Old movie-going habits make a comeback
Seniors are proving to be saviors of struggling theaters
Tuesdays are the new Fridays, at least for Madrid's movie theaters. Because on Tuesdays in June anyone over the age of 60 pays just one euro to go to any one of the city's 450 cinemas. The effect is noticeable. Even more so in 2012 when the Madrid Region Senior Citizens Film Program coincided with Euro 2012 and the economic crisis. In the last few weeks, Tuesdays have seen bigger box office receipts than the traditionally busy days of Friday and Saturday.
More than 2.7 million moviegoers have taken part in the scheme's seven editions to date and last year "77.22 percent of moviegoers on Tuesdays came from this program," Madrid premier Esperanza Aguirre recently revealed.
Last weekend the top 20 films at the box office took in little more than five million euros, 3.2 million of which came from one film, Tengo ganas de tí. The previous week they took in four million, and the one before that, when Euro 2012 started, they barely reached 3.5 million. "Around the world the moviegoers are the teenagers," says distributor Fox. "And in Spain the crisis and the soccer has directly hit this segment of the population. On the other hand, the older crowd keeps on going without changing their habits."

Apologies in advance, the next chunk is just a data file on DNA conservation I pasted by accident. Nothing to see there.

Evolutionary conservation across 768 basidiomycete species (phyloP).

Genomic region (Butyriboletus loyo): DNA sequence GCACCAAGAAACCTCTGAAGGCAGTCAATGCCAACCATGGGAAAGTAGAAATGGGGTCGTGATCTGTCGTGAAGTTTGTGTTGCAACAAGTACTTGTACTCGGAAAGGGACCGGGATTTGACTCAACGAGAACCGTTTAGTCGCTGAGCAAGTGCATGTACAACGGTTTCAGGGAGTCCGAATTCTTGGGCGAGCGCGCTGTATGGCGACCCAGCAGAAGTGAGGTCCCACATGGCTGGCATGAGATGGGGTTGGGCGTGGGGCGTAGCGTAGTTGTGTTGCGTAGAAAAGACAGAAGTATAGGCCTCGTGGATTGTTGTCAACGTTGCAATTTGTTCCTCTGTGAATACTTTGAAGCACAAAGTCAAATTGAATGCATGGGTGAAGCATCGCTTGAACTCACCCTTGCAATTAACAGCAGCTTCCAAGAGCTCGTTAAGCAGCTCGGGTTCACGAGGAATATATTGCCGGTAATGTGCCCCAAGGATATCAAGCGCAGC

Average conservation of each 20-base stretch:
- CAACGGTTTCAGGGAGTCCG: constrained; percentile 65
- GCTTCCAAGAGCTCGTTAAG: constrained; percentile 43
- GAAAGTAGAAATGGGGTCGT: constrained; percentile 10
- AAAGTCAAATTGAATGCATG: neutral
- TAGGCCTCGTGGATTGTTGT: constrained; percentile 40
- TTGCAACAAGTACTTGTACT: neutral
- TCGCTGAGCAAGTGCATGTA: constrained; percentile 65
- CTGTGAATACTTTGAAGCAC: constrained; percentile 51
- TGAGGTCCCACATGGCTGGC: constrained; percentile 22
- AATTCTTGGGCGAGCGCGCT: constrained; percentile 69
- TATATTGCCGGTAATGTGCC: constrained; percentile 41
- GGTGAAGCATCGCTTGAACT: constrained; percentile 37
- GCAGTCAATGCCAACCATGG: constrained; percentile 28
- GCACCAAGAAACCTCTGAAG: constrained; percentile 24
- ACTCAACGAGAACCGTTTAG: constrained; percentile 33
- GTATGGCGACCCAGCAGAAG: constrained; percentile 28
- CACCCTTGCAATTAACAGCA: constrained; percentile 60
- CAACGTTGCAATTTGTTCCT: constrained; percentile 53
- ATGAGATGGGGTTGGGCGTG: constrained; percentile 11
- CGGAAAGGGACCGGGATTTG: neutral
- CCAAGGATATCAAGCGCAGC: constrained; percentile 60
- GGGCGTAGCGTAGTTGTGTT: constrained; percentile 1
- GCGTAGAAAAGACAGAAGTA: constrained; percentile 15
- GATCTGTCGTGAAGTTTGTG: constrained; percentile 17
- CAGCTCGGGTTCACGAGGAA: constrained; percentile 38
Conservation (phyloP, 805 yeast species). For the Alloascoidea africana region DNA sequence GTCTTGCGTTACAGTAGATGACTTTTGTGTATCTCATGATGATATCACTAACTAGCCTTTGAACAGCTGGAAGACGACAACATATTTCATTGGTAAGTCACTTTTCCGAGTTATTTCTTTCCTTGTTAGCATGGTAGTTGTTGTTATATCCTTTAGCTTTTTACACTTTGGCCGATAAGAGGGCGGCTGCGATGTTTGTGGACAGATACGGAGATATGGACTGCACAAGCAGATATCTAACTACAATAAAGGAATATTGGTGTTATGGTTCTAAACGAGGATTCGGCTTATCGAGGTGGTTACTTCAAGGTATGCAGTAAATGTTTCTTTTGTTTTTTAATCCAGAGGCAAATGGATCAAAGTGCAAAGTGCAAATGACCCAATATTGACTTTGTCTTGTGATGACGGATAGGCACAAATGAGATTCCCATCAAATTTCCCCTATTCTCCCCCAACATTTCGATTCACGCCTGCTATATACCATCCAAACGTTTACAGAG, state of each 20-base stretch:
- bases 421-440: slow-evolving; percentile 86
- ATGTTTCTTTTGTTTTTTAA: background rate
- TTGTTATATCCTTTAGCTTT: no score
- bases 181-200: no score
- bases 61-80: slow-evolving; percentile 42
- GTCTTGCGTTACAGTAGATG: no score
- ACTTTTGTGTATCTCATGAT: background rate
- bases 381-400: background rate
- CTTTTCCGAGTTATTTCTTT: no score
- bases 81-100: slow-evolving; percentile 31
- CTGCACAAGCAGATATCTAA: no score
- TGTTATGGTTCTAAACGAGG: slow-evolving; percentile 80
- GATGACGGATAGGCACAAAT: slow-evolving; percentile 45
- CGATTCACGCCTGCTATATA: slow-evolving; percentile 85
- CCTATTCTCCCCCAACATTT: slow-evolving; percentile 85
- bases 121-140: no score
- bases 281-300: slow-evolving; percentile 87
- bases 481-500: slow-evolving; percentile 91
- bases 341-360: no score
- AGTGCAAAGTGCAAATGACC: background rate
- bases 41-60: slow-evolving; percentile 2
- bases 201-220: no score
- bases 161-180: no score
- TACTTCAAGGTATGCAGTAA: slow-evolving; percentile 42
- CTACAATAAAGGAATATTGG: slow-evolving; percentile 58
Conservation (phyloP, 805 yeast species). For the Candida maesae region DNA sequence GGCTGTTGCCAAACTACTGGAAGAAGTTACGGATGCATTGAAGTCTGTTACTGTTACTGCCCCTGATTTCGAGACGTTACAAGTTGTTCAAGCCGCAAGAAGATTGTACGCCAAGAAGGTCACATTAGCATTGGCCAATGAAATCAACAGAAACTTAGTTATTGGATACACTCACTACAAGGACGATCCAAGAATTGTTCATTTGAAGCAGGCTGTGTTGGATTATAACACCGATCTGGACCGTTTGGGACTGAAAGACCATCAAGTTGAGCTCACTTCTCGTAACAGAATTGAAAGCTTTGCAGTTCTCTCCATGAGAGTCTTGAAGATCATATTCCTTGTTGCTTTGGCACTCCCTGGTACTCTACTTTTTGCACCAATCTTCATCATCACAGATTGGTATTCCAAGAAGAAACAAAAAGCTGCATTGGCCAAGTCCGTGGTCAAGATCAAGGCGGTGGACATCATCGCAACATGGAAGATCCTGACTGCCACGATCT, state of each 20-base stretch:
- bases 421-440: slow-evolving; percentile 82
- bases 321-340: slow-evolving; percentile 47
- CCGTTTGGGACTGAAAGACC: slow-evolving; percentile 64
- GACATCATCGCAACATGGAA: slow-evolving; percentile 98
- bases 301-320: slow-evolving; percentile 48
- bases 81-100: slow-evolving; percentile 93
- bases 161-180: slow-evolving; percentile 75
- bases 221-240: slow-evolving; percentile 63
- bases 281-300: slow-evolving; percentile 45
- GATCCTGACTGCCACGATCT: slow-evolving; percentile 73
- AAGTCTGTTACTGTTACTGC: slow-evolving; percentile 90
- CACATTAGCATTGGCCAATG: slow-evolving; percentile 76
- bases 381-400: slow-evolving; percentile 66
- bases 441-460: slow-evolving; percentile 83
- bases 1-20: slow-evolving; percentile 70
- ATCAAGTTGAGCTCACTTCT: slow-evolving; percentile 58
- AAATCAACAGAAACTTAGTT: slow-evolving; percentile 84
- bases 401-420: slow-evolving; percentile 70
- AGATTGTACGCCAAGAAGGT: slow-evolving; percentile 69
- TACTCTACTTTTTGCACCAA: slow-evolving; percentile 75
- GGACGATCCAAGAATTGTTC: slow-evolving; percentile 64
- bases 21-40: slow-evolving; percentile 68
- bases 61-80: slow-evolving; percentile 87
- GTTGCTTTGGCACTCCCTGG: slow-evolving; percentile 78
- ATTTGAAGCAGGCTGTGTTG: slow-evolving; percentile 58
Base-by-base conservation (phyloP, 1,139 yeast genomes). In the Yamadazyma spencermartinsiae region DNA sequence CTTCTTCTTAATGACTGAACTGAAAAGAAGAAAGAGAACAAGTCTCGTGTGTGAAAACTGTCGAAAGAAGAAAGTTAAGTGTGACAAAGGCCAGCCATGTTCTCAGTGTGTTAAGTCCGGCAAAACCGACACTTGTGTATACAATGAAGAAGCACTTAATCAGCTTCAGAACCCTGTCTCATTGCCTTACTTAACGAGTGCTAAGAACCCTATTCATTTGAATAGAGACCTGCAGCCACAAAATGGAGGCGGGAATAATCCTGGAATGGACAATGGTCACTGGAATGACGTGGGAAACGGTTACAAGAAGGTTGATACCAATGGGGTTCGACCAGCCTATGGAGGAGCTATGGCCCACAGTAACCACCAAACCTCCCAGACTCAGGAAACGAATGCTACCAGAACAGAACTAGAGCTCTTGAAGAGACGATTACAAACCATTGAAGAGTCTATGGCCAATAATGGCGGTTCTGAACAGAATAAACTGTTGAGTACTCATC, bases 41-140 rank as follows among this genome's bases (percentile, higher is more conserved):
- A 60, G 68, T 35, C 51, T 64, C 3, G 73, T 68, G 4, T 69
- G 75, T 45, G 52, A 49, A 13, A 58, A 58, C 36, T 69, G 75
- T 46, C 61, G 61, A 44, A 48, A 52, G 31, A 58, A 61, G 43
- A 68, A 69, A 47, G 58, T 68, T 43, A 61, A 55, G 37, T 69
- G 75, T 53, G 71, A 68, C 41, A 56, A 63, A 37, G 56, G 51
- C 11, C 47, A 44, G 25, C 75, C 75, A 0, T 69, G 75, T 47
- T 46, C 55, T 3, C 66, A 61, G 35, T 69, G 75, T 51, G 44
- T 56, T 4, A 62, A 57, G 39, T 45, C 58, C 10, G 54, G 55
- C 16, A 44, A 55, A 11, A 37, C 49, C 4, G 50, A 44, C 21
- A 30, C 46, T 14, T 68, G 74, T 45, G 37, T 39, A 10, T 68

Fox provides the best example of current trends. First, because it put back the release of Ridley Scott's much-anticipated Alien prequel Prometheus: although already released globally, in Spain it was delayed by the soccer. Second, one of its films, The Best Exotic Marigold Hotel, starring older actors and aimed at this audience, has earned a decent 3.5 million euros at the Spanish box office.
Although there are no age-related studies on Spanish moviegoers, UK newspaper The Guardian recently reported that a third of Hollywood productions were made with adult audiences in mind - the figures have caught the major studios' attention. Between 1995 and 2010 the number of over-50s who regularly go to the movies grew 68 percent in the US, while in 2010 the number of moviegoers between 18 and 24 fell 12 percent.
"We have lost nearly 12 million moviegoers, above all young people, who have especially turned their backs on Spanish titles," notes Adolfo Blanco of A contracorriente, the Spanish distributor of more sophisticated fare such as The Intouchables and Monsieur Lazhar. "We are losing our natural market: the native one. As for older people, it's clear that the habit of going to movies comes back with age."